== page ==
Density

Density

Density of a substance is the mass per unit volume of a substance. We are used to saying things like a bag of cement is heavier than a bag of feathers. This is true and the reason is that a bag that holds 50kg of cement can hold less than 10kg of feathers. In scientific terms we say cement is denser than feathers since a certain volume of cement is heavier than the same volume of feathers.

Density (ρ) =
mass ÷ volume

The SI unit of density is kg/m3. However sometimes we use the subunit g/cm3. To convert the units of density from g/cm3 to kg/m3, we multiply by 1000.

Aluminium has a density of 2.7g/cm3 which means that 1cm3 of aluminium has mass of 2.7g. This density can be converted to 2700kg/m3 by multiplying by 1000. This still means 1cm3 of aluminium has a mass of 2.7g and conversely 1m3 of aluminium has a mass of 2700kg.

Simple density measurements

Knowing the mass m and volume V of a substance it is easy to find density with the formulae:

ρ = m/V

Regularly shaped solid

If the substance has a regular shape, we can find its volume by measuring its dimensions and calculating the volume. We then find its mass using a balance.

Irregularly shaped solid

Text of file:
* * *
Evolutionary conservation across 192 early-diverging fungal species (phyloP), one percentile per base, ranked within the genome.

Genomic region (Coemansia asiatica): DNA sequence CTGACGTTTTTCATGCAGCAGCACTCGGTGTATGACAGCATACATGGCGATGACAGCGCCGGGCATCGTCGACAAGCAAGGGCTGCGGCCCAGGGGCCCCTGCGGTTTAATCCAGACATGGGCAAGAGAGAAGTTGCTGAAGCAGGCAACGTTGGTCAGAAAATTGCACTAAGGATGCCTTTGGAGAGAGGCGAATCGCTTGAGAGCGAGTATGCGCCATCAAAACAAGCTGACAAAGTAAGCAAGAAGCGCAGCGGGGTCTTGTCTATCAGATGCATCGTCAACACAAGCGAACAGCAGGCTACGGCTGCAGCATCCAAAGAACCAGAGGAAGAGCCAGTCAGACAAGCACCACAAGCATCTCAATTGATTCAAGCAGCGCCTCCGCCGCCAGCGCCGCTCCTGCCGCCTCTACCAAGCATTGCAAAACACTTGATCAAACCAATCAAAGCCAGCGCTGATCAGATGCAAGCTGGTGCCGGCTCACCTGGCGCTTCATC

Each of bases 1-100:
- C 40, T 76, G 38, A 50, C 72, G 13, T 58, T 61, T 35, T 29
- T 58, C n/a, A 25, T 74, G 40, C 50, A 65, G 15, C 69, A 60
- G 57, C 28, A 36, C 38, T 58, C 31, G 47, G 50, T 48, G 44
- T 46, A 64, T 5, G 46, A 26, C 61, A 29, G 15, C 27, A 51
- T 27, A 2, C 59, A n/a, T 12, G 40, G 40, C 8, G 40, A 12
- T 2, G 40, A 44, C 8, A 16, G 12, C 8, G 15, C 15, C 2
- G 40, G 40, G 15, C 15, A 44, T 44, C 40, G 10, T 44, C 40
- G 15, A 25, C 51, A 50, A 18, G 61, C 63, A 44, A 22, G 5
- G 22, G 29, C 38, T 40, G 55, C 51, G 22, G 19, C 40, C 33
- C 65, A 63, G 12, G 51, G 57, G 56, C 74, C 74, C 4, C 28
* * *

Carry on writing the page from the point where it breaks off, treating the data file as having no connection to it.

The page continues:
The volume of an irregularly shaped solid, such as a small rock, can’t found by measuring the dimensions. To find the volume of an irregular solid:

  • First you put a measured volume of water in a measuring cylinder.
  • Then you slowly lower the solid into the measuring cylinder using a string to prevent breaking the bottom of the measuring cylider and also to prevent the water splashing out.
  • Measure the new volume and then subtract the old volume from the new volume to get the volume of the solid.
  • The mass of the solid is then measured by the balance.
  • Then calculate the density.

Liquid

To find the mass of the liquid:

  • measure the mass of an empty beaker using a balance.
  • transfer a known volume of the liquid into the beaker and measure the new mass.
  • subtract the mass of the beaker from the new combined mass to get the mass of the liquid.
  • then calculate the density.

Floating and sinking

An object sinks in a liquid of lower density than its own and floats in a liquid of higher density than its own.

Questions

  1. If the density of wood is 0.5 g/cm3 what is the mass of
    (i) 3 cm3,
    (ii) 23 cm3,
    (iii) 87 cm3?

  2. What is the density of a substance of
    (i) mass 300 g and volume 90 cm3,
    (ii) volume 33 m3 and mass 66 kg?

  3. The density of gold is 15 g/cm3. Find the volume of
    (i) 30 g,
    (ii) 90 g of gold.

  4. A piece of steel has a volume of 22 cm3 and a mass of 44 g.
    What is its density in
    a. g/cm3,
    b. kg/m3?

  5. What is the mass of 15 m3 of cement of density 3000 kg/m3?

  6. What is the mass of air in a room measuring 10 m × 5.0 m × 2.0 m if the density of air is 1.3 kg/m3?

  7. When a golf ball is lowered into a measuring cylinder of water, the water level rises by 30 cm3 when the ball is completely submerged. If the ball weighs 33 g in air, find its density.

  8. Why does ice float on water?